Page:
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One-third of Canadian households have trouble saving money after paying key bills each month.

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Thanks for reading our Gen Y money blog, where a recent grad chronicles her real-life journey to becoming a financially independent adult.

One year since the liberation of my student status, I've finally started to experience some of the perks that come along with being a "real person."

I've quite enjoyed that for the first time in my life, my job title is not "Intern" or "Summer Student." The enhanced respect I've earned at family gatherings – like a seat at the "adult table" – isn't bad, either. Sure, my financial situation is only slightly better than it was when I was a student, but having a salary is, ultimately, one of the reasons why I'm hesitant to return to school in the near future.

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There were a number of factors that led me to pursue my career instead of jumping straight into grad school immediately after my undergrad. Underlying them all was the fact that I had a pretty wishy-washy answer to the question, "What do you want to do with your life?" I wasn't on the path to becoming a doctor or a lawyer, or any profession that required an advanced degree. It simply didn't make sense to build upon my already gargantuan pile of student debt without a concrete idea as to what grad school would help me achieve.

I figured I should at least be making money while I established my career trajectory – and I'm beginning to feel assured that this was the right decision for me. There's something different about earning my own income as a post-grad with a "real job."

As the amount in my bank account grows with every incoming paycheque, I can feel the stress I'd associated with borrowing money throughout university slowly dissipating. Not only can I now make progress with my student debt, I can also afford to treat myself to a nice bottle of wine or splurge on concert tickets every once in a while.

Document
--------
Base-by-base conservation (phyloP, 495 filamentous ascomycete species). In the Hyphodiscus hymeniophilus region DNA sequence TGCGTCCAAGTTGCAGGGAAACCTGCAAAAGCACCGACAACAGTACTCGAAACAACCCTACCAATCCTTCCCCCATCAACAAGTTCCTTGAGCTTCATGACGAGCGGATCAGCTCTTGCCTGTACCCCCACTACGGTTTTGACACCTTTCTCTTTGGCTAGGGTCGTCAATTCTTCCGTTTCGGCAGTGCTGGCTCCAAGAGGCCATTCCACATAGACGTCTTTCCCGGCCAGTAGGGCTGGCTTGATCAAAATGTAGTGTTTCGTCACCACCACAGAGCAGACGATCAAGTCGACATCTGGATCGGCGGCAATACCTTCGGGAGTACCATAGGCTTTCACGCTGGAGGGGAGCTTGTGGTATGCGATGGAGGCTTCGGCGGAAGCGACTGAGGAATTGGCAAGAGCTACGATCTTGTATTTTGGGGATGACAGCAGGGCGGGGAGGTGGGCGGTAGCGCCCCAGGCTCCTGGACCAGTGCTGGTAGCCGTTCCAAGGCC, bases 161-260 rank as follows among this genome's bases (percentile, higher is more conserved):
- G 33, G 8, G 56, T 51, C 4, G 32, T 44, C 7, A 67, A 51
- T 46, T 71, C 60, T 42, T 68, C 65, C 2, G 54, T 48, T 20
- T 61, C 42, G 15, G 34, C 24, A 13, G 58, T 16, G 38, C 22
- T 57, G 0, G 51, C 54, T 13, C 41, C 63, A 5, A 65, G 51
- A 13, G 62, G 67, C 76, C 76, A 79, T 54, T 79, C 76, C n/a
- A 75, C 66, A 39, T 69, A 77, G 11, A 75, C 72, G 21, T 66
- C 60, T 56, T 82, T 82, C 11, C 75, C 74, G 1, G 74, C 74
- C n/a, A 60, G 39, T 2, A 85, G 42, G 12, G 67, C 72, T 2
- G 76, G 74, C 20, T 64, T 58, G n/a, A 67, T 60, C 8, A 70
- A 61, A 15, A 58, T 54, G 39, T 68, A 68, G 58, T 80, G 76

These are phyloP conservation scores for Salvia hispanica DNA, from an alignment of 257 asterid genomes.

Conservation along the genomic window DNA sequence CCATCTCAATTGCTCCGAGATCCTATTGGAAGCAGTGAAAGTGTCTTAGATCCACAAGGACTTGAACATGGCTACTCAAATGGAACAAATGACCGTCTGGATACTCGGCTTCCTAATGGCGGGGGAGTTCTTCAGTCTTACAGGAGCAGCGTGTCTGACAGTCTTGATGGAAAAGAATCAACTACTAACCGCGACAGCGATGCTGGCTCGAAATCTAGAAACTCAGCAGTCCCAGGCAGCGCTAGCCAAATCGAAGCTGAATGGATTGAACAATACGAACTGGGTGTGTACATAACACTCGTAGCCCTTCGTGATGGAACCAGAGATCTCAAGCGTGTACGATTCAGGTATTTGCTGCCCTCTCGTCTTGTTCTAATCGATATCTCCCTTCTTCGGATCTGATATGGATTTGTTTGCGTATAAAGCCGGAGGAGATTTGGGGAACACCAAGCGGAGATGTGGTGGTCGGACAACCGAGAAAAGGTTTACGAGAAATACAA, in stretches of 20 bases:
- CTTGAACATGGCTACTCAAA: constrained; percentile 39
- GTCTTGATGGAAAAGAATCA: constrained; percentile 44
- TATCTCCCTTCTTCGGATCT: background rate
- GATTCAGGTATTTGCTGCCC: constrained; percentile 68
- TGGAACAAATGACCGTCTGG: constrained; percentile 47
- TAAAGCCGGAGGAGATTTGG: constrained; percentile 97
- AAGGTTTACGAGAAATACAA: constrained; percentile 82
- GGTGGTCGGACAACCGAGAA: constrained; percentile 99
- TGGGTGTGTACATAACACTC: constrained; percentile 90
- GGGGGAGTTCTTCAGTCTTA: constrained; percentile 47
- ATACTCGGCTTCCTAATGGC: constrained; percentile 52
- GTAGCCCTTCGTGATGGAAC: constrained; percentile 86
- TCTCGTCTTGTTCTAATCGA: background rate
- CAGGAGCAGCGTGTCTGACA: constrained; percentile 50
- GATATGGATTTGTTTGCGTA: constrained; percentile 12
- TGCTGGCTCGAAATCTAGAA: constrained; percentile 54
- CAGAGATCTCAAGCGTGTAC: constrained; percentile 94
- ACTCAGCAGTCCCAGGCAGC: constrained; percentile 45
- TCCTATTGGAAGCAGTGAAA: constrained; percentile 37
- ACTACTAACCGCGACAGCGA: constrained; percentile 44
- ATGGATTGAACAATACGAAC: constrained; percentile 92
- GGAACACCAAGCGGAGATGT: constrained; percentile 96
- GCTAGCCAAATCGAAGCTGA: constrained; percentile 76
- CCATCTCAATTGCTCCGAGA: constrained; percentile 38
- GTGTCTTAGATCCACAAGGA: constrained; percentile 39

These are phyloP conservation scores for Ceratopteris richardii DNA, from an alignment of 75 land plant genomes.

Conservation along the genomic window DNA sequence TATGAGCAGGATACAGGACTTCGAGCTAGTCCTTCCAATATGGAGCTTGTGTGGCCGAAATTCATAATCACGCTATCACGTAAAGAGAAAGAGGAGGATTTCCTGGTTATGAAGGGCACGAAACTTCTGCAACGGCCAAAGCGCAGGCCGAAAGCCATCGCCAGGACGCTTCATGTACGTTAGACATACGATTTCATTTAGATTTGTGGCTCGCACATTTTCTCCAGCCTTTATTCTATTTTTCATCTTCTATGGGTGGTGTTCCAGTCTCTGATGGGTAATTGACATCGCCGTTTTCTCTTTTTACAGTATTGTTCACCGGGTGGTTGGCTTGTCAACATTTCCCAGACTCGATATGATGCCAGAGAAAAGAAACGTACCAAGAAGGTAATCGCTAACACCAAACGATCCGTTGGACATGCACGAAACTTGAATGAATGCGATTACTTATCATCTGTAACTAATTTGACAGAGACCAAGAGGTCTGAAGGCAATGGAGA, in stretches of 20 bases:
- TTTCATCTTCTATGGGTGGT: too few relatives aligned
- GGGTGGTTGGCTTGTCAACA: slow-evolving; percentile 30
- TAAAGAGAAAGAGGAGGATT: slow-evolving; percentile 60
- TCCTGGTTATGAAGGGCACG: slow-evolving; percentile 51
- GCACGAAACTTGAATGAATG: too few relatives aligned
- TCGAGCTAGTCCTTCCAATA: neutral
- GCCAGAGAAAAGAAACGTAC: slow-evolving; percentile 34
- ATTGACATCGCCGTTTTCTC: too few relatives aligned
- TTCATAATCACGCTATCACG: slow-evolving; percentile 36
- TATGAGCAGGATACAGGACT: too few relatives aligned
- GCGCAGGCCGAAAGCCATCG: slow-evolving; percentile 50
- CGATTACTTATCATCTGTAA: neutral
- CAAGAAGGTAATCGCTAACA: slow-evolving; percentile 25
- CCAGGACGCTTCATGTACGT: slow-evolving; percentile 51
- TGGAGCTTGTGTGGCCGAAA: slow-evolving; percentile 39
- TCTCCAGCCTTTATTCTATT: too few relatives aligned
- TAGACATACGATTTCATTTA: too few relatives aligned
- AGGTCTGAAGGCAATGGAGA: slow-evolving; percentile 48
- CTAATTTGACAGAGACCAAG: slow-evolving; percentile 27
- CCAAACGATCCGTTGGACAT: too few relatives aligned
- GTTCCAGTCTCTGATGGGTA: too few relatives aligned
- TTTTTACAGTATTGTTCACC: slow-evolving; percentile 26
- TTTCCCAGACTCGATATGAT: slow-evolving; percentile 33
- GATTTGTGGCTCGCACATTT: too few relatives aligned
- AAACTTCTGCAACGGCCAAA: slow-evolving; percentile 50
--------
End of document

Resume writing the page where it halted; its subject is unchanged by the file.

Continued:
Though my entry-level pay is hardly anything to boast about, it's still more money than I've ever had in my life. More importantly, for the first time, my earnings can be directly used to fund my life goals beyond education.

Of course, going to university has certainly also played an important part in my journey to becoming financially independent (or "self sustainable," as my dad likes to call it). Over the past year, however, my frustrating financial present has distracted me from thinking about my financial future, which appears to be slightly less gloomy.

Though a chunk of every paycheque is still going toward paying off my student loan, it's finally setting in that I'm really on the path to financial freedom. As I slowly approach this fortunate fork in the road, I've been having a series of internal debates about where my money should and shouldn't be going. I like that I can start thinking about travelling, buying a car or renting a slightly nicer place, and it's these thoughts that compel me to continue working instead of investing in another degree.

Even if I magically came upon $200,000 tomorrow, I'm not sure that I would immediately use it to fund another degree. Work experience has proven to be incredibly valuable to my career advancement in the digital marketing industry thus far. I've been advised that, so early on in my career, adding a few letters to the end of my name isn't worth the investment just yet.

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Now that I have a more defined career path, I will only seriously consider getting another degree (most likely an MBA) if I know that it will assist with the achievement of my career goals. As I'm currently working my way out of the shadow of student debt, it would also be necessary for me to have post-grad funding locked down, either through my own savings, scholarships, or (ideally) through a future employer who'd like to have me advance within the company.

Learning is still a priority for me, just not necessarily in an academic setting. Though I miss taking advantage of student discounts, I'm enjoying my break from the student life – especially now that I have a steady paycheque.

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